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  • Writer's pictureFiona Smith

'Valuing Our Life Support Systems' - report on NCI's 10-Year Anniversary Summit in London

The Natural Capital Initiative’s 10th anniversary summit entitled 'Valuing Our Life Support Systems' -#NCI2019offered an independent platform for people from diverse sectors and disciplines to come together to discuss and debate innovative natural capital solutions, building on two influential summits in 2014 and 2009, which helped to shape natural capital thinking in the UK. 

Irish Forum on Natural Capital Steering Committee member ORLAITH DELARGY was in attendance for Day 1 at The Crystal in London. Here is her summary of the day’s discussions...

Ian Boyd, CSO, Defra, Professor Cathy Willis and Ben Combes of PwC at the NCI summit: Pic courtesy of the NCI

​The day began with an address from Ian Boyd, Chief Scientific Advisor at the UK’s Department for Environment, Food and Rural Affairs. Ian explored how far the natural capital agenda has come in just a few decades, with milestones like the Millennium Ecosystem Assessment, the UK’s National Ecosystem Assessment and the establishment of the Natural Capital Committee. But with more than 80 different bodies governing natural capital in the UK, there is still far too much complexity in the system.

Ian reminded that we must consider the language we use when talking about natural capital. He proposed that three discourses could shape discussion: The tragedy discourse – in other words, we are all doomed!;The adaptation discourse – the economists' view that we will solve these problems with new technology; The survivalist discourse – the idea that we can grow our way out of the problems we face. This discourse underpins the SDGs. The recent IPBES report is a good example of the tragedy discourse. The report grabbed headlines with its finding that 1 million species are facing extinction – but these depressing messages can make people want to give up. In fact, the report had major positive findings as well, and one audience member urged natural capital practitioners to talk directly to the media to try to ensure more balanced coverage.

Definitions are critical too. There are myriad definitions of natural capital within the UK government, and while "constructive ambiguity" can sometimes be useful, strong definitions of concepts can be powerful. For example, it some thirty years of work in the field of fisheries science, but Maximum Sustainable Yield is now a well-established concept that helps us understand that we must optimise resources, rather than max them out.

Next up, Cathy Willis, Oxford Professor of Biodiversity and member of the UK’s Natural Capital Committee. Cathy presented two framings of natural capital, one in terms of utility and the other in terms of assets. 

The 'utility' view considers the products that can be made from a resource – in the case of fish, for example, this could be fish fingers. Therefore, the utility of the fish is calculated by taking the sale price of fish fingers less the cost of producing fish fingers. Similarly, the utility view of forests would be the sale price of timber, less the cost of timber production.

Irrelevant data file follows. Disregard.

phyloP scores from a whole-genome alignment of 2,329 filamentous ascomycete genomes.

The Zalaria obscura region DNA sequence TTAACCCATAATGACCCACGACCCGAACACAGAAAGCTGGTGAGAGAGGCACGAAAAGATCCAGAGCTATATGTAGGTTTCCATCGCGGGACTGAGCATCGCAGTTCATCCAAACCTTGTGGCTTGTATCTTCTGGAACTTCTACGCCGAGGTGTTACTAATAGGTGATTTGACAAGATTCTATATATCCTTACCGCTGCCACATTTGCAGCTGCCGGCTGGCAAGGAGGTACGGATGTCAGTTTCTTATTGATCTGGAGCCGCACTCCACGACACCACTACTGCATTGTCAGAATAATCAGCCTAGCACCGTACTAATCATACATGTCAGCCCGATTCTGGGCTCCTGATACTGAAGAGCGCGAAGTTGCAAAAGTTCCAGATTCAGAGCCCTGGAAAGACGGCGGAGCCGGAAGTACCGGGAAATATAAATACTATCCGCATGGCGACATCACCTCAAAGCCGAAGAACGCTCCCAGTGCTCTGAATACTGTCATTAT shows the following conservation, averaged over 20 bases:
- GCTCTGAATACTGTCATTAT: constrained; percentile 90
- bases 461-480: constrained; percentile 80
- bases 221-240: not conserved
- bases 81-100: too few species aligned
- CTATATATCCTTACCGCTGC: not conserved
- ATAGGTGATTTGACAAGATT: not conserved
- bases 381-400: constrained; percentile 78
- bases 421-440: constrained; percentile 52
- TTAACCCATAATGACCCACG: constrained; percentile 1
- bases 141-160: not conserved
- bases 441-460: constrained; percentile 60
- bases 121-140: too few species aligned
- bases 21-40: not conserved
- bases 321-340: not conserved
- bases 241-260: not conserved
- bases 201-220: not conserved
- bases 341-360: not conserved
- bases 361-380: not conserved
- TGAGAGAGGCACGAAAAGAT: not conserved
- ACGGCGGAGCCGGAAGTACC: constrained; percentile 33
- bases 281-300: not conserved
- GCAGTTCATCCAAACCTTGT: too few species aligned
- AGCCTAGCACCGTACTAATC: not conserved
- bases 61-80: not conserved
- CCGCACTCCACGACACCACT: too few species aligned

By contrast, the 'asset' point of view dictates that you should maintain and enhance an asset, not degrade it. Cathy commended the UK Office for National Statistics Ecosystem Services Accounts files 1997-2015, which analyse the stock of the UK’s ecosystem assets. But simply counting the number of assets does not provide the whole story. She urged that we must also enhance the services that an asset provides. For example, she had conducted research in a catchment in Oxford to determine which areas of land were best and worst for absorbing water and, therefore, providing flood prevention services. The best areas should be the highest priority areas for protection as they provide very useful services for the local area. The project therefore focused their tree planting and payments to farmers in those areas.

Ben Combes of PwC, and director of the initiative, followed with an exploration of how Artificial Intelligence, the Internet of Things and blockchain, could revolutionise work to preserve and enhance natural capital. We are dealing with non-linear systems, so we need non-linear solutions. For example, blockchain can now be used for confirming resource provenance. Supermarkets wanting to show that they are sourcing responsible soy can now make this completely transparent.

And later in the day, Heera Lee of the Karlsruhe Institute of Technology presented her work using AI to quantify cultural ecosystem services in Europe. Her research used AI to analyse image-hosting service Flickr’s photos of people’s cultural and recreational use of natural areas. Image tagging is used to detect different objects and the context or theme of the photo in order to better describe the value of the areas.

Even the natural capital approach itself was critiqued over the course of the day. In his session on valuing nature beyond economics, Ian Christie, University of Surrey, described the “capitalist realism” that underpins the natural capital approach – in other words, the idea that there is no viable alternative to capitalism. But as there is much more to value than capital, can the natural capital approach adequately reach those values? For example, irreplaceability is impossible to quantify. We struggle to capture these sacred, inherent and ultimate values. He referred to Elinor Ostrom’s principles on indigenous management of sacred places – it may not be the natural capital approach, but it can work too.

All in all, the day provided a useful opportunity to reflect on how far the natural capital movement has come – and how far there is still to go. 

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